37 practices: verse 28

28. To engage in dharma with diligence

If lis-ten-ers and solitary buddhas, / in striving just for their own benefit,

Are seen to focus with the same resolve / as putting out a fi-re on their head,

Since my aim is to benefit all be-ings, / and effort is the source of all good traits,

I must engage with joyful perseverance: / this is the way a bodhisattva trains.

Verse 28 audio above

The sixth paramita, tson.dru in Tibetan, has so many translations. There is no one word in English that fully conveys the meaning. The early favorite translation was joyful enthusiasm, which sort of bypassed the hard work aspect (well, it was the ’70s!). Mingyur Rinpoche currently calls it joyful effort. Ken McLeod calls it energy. Both the Padmakara Translation Committee (Dilgo Khyentse’s translators) and Ken Holmes (Ornament of Precious Liberation) call it diligence, which is my personal favorite.

In its current definition, diligence is “earnest and persistent application to an undertaking; steady effort; assiduity,” which makes it no different from perseverance or steady effort, which can suggest a slog. Tson.dru is far from a slog!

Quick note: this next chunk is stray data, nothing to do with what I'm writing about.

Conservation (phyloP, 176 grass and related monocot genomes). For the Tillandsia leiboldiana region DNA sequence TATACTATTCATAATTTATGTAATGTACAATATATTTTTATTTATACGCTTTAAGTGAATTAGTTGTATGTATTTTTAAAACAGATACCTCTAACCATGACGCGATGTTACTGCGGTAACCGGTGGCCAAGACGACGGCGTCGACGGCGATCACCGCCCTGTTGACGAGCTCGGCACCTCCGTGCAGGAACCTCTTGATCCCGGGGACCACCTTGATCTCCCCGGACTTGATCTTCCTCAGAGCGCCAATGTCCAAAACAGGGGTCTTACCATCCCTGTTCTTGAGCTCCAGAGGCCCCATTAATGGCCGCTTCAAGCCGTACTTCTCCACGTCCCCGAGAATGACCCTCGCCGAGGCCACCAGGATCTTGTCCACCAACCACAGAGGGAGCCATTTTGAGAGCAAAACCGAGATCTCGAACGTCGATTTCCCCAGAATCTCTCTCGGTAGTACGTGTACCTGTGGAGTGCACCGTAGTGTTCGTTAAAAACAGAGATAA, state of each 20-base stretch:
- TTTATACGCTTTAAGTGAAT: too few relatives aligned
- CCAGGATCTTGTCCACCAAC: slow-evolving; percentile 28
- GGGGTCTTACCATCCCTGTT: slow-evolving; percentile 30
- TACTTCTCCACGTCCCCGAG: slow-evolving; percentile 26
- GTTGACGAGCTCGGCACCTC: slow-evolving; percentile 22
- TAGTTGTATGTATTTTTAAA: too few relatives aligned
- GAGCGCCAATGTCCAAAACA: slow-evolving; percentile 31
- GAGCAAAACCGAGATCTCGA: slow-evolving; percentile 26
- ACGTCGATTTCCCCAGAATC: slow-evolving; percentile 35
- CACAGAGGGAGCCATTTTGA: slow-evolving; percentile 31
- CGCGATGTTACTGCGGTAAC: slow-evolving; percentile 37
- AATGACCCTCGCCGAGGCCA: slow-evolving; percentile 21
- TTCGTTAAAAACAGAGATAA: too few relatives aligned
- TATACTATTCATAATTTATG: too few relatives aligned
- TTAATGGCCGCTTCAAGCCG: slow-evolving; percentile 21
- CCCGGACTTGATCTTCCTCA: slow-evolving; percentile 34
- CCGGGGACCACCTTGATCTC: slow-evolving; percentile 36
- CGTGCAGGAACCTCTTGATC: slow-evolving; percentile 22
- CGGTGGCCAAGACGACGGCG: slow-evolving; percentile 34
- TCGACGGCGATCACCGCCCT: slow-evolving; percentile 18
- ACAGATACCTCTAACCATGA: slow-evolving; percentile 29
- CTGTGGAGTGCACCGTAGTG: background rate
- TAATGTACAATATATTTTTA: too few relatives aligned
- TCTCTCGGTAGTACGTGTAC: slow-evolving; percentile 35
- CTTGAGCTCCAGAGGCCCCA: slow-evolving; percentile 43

However, if we combine the current meaning of diligence with its original Latin derivation from diligere, to love or delight in someone or something, diligence does the job perfectly, so we will go with that for present purposes. Of course, what it’s called is less important than understanding its full meaning, which we will unwrap with the help of our commentaries, so you are free to call it by whichever name resonates best with you.

The point of diligence is …

… if we apply ourselves steadily and with a sense of enthusiasm to the other paramitas and to our study, contemplation, and meditation, this combination of steady effort and joyful outlook, as the verse says, is the “source of all good traits” or qualities that will carry us along the path and result in our full awakening. Why do we need steady effort to cultivate qualities, such as wisdom, love, and compassion, that are already contained within our inherent buddha nature? Because our habitual patterns, developed over lifetimes of reactivity, are so strong that they kick in automatically, and it takes persistence to deactivate a habitual pattern. Think of how much determination, persistence, and constant vigilance it takes to overcome a physical addiction. Our mental/emotional addictions are just as strong, and even more ingrained.